The album BCD–2, by Basic Channel , will always remind me of riding Paris tram line 2. along the side of the Seine, in the afternoon sun. That’s where I really got the know the album, listening on my iPod. I was listening today, on a Luxembourger bus, in August’s grey rain.
I’ve not found another electronic album like it, and was wondering why. Just asking people who know electronic music (I don’t) has got me nowhere. I suspect I wasn’t explaining what I was seeking properly.
So what is it about the album that so appeals to me? I think it’s because BCD–2 shares certain key characteristics of minimalism. The music develops at a similar rate with a similar growth to the pieces Steve Reich wrote when he was starting to really explore minimalism.
Well, minimalism. I knew the school, but I’m not explored it for a long time. I knew and generally loved the key works by the composers labelled as minimalist: Reich, Glass, Adams, Fitkin, and the chap who mistook his wife for a hat (apologies to Nyman). But that’s so eighties. I’ve not properly revisited the school since then, and there are bound to be some exciting developments. And, yes, I know Stockhausen’s visit to the form, too, and they’re superb.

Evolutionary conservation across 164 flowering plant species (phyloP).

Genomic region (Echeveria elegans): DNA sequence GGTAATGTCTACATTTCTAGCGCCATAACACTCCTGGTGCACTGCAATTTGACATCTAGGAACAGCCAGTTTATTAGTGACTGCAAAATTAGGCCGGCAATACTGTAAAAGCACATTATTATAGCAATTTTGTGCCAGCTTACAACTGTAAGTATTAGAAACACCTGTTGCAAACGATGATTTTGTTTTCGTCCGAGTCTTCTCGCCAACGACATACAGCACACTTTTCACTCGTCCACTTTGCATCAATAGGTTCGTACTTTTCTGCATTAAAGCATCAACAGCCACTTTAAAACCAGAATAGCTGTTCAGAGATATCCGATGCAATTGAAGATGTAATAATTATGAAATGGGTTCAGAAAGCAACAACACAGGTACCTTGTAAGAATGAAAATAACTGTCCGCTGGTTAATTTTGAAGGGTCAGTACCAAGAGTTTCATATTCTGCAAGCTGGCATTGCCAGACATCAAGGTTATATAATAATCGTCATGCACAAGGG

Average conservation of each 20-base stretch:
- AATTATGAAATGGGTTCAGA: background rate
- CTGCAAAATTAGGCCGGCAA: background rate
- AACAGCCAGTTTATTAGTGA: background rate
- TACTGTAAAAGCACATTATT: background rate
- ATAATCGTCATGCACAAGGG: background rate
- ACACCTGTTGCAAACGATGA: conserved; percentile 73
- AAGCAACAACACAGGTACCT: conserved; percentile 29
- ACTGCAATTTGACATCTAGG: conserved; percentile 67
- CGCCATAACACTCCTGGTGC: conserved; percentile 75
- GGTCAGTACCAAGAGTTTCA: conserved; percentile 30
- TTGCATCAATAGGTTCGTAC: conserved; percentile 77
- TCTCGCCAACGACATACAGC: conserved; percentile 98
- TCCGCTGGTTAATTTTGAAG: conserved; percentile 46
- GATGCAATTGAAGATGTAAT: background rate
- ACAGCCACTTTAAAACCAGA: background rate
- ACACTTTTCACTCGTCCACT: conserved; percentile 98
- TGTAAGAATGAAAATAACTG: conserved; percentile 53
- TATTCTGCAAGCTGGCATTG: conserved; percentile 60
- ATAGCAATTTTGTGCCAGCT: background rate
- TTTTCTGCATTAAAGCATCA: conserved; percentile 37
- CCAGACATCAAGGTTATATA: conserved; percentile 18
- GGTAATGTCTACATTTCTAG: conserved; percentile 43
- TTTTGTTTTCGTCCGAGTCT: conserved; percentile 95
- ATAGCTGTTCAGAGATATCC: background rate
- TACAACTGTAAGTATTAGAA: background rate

So when I say minimalism, I mean earlier Steve Reich. Of course, BCD–2 is different. Reich’s works often explored changes in rhythm, whereas, for example, the first piece on BCD–2, Enforcement, explores changing colour. Other BCD–2 pieces are more choppy, but they don’t lose the essential element of development by growth and decay. The balance between static and development feels similar to those Reich’s works.
In some respects, I might categorise BCD–2 as trance, since it certainly contains the same hypnotic essence as minimalism, in a dance music setting. However, trance, the official brand, seems to have had an unhealthy fixation with scams and cons. BCD–2 goes nowhere near such nonsense. For a start, it’s instrumental. It’s techno for its powerful rhythm; indeed, it’s officially minimalist techno.
Anyway, whatever, I very much like it, and would like to find other electronic pieces which share it’s elements.
As a footnote, I’ve tried the “find other music like this” options on services like emusic and amazon. Those services are blind.